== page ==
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" I have not allowed myself, Sir, to look beyond the union, To see what might lie hidden in the dark recess behind. I have not coolly weighed the chances of preserving liberty when the bonds that unite us together shall be broken asunder. I have not accustomed... "
Famous Orators of the World and Their Best Orations - Page 87
by Charles Morris - 1902 - 639 pages
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The Academical Reader: Comprising Selections from the Most Admired Authors ...

John J. Harrod - 1832 - 324 pages
...I have not allowed myself, sir, to look beyond the union, to see what might lie hidden in the dark recess behind. I have not coolly weighed the chances...bonds that unite us together shall be broken asunder. 14.. I have not accustomed myself to hang over the precipice of disunion, to see whether, with my short...
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An Essay on Elocution: Designed for the Use of Schools and Private Learners

Samuel Kirkham - 1834 - 341 pages
...have not allowed myself, sir', to look beyond the Union', to see what might lie hidden in the dark recess behind'. I have not coolly weighed the chances...not accustomed myself to hang over the precipice of rfwunion', to see whether', with my short sight', I can fathom the depth of the abyss below'; nor could...
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Speeches and Forensic Arguments, Volume 1

Daniel Webster - 1835
...not accustomed myself to hang over the precipice of disunion, to see whethei, with my short sisrht, I can fathom the depth of the abyss below; nor could...affairs of this government, whose thoughts should be mainly bent on considering, not how the union should be best preserved, but how tolerable might be...
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The American Orator's Own Book: Or, The Art of Extemporaneous Public ...

1836 - 328 pages
...I have not allowed myself, sir, to look beyond the union, to see what might lie hidden in the dark recess behind. I have not coolly weighed the chances...affairs of this government, whose thoughts should be mainly bent on considering, not how the union should be best preserved, but how tolerable might be...
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The United States Speaker: a Copious Selection of Exercises in Elocution ...

John Epy Lovell - 1836 - 504 pages
...its benefits. It has been to us all a copious fountain of national, social, and personal happiness. not accustomed myself to hang over the precipice of...the abyss below ; nor could I regard him as a safe counselor in the afi'airs of this government, whose thoughts should be mainly bent on considering,...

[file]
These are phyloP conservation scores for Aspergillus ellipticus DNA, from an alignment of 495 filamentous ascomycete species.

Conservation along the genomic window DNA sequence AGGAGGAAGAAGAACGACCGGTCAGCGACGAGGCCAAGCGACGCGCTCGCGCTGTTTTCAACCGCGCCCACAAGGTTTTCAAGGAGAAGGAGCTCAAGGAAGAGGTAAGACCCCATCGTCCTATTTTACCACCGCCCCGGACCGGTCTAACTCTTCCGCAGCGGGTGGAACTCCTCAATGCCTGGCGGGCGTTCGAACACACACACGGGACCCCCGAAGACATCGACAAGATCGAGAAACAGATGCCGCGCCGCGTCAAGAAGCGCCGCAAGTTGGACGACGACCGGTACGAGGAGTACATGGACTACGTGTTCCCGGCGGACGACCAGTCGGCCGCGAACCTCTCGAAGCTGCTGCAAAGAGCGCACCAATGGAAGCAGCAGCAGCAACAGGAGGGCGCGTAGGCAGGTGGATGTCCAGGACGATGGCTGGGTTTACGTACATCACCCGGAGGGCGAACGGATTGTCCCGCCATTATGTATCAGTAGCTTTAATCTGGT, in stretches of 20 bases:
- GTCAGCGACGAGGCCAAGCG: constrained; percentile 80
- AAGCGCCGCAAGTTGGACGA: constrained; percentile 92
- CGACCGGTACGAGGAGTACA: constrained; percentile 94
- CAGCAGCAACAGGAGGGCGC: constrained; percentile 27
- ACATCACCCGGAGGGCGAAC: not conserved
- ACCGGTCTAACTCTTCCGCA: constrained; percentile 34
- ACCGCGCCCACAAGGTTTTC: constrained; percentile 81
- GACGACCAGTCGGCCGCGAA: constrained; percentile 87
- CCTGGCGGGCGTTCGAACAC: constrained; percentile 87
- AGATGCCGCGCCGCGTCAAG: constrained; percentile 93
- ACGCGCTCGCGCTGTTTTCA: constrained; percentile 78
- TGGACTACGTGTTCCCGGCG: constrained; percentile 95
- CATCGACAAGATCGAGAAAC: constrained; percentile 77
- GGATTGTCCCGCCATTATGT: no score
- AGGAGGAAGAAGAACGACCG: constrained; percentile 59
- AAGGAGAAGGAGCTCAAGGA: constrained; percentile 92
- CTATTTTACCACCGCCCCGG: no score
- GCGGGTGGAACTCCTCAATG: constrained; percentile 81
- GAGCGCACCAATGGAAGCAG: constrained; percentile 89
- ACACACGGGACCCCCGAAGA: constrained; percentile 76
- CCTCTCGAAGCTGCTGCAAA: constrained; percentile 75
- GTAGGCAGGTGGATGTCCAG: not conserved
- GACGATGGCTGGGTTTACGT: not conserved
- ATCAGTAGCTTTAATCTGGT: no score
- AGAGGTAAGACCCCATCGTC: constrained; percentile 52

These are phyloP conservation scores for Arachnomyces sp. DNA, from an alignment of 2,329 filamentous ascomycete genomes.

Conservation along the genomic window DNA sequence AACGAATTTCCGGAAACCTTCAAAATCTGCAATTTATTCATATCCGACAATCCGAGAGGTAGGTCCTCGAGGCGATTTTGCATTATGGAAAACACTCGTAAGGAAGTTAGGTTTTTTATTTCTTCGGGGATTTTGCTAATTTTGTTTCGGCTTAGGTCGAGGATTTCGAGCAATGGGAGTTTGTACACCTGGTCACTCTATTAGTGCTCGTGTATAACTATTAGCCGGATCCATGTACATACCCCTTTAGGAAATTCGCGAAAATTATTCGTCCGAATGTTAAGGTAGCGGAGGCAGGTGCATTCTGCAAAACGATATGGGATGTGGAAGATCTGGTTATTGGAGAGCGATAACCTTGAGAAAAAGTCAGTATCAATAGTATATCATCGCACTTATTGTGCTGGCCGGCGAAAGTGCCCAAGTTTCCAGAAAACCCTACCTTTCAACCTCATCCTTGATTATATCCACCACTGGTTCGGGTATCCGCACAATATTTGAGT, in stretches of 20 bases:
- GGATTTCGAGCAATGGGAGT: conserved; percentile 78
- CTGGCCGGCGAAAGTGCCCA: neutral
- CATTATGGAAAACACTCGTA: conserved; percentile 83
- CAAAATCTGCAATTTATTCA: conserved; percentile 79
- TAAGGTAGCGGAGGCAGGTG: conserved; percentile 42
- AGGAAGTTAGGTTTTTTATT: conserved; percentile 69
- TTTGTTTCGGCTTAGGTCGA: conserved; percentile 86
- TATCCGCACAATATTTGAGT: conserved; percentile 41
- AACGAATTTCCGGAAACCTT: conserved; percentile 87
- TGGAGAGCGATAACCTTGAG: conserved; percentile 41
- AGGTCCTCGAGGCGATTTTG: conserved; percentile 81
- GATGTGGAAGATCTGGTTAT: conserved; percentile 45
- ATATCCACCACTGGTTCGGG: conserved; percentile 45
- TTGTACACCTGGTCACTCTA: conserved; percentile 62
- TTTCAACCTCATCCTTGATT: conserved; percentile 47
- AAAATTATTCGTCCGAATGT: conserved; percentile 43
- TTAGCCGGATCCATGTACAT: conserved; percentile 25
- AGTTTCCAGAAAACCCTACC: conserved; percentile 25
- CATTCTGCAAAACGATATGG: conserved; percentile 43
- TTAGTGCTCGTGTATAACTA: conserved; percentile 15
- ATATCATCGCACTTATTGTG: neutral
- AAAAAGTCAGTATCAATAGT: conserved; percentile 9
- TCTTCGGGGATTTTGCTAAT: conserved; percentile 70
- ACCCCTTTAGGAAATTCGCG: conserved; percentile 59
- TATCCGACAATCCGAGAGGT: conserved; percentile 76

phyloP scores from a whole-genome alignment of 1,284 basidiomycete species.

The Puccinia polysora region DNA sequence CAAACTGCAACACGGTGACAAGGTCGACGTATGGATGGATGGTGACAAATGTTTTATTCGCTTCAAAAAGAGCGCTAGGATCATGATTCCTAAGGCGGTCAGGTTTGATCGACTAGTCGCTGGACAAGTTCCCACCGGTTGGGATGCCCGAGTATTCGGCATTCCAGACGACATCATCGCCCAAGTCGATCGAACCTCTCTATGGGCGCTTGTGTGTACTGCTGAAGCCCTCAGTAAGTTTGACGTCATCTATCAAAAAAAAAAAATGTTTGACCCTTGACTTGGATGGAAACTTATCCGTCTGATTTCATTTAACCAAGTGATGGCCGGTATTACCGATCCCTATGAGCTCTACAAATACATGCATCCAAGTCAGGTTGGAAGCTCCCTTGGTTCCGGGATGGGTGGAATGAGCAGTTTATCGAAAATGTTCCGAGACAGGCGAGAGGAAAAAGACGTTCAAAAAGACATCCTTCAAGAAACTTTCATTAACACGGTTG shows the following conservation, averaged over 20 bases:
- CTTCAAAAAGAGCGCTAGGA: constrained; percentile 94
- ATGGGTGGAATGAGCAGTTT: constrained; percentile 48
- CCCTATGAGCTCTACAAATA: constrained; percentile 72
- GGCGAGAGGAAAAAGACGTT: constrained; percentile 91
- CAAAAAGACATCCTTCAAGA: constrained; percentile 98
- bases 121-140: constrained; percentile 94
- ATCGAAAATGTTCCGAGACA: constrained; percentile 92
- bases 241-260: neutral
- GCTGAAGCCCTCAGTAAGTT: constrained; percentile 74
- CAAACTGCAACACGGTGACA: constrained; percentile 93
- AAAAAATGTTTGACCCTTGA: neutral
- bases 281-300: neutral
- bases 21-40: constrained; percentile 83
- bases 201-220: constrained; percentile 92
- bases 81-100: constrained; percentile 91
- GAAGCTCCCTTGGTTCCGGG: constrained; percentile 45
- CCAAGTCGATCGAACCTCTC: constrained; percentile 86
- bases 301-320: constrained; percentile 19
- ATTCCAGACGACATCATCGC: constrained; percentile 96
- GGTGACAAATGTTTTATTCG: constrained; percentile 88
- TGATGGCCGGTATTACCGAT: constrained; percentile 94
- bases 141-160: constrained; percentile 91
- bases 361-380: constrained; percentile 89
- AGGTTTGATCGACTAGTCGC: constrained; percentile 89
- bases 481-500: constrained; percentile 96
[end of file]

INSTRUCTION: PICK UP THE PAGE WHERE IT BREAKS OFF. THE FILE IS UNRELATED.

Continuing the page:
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An Essay on Elocution: Designed for the Use of Schools and Private Learners

Samuel Kirkham - 1839 - 357 pages
...have not allowed myself, sir', to look beyond the Union', to see what might lie hidden in the dark recess behind'. I have not coolly weighed the chances...affairs of this government', whose thoughts should be mainly bent on considering', not how the Union should be best preserved', but how tolerable might be...
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The Beauties of the Hon. Daniel Webster: Selected and Arranged, with a ...

Daniel Webster, James Rees - 1839 - 95 pages
...myself, BEAUTIES OP WEBSTER. 91 sir, to look beyond the union, to see what might lie hidden in the dark recess behind. I have not coolly weighed the chances...bonds that unite us together shall be broken asunder. 1 have not accustomed myself to hang over the precipice of disunion, to see whether with my short sight...
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The American Orator's Own Book: A Manual of Extemporaneous Eloquence ...

1840 - 279 pages
...I have not allowed myself, sir, to look beyond the union, to see what might lie hidden in the dark recess behind. I have not coolly weighed the chances...of disunion, to see whether, with my short sight, l can fathom the depth of the abyss below; nor could I regard him as a safe counsellor ia the affairs...
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The New Hampshire Book: Being Specimens of the Literature of the Granite ...

Charles James Fox, Samuel Osgood - 1842 - 391 pages
...I have not allowed myself, sir, to look beyond the Union, to see what might lie hidden in the dark recess behind. I have not coolly weighed the chances...affairs of this Government, whose thoughts should be mainly bent on considering, not how the Union should be best preserved, but how tolerable might be...
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The United States Speaker: A Copious Selection of Exercises in Elocution ...

1843
...its benefits. It has been to us all a copious fountain of national, social, and personal happiness. not accustomed myself to hang over the precipice of...the abyss below ; nor could I regard him as a safe counselor in the affairs of this government, whose thoughts should be mainly bent on considering, not...
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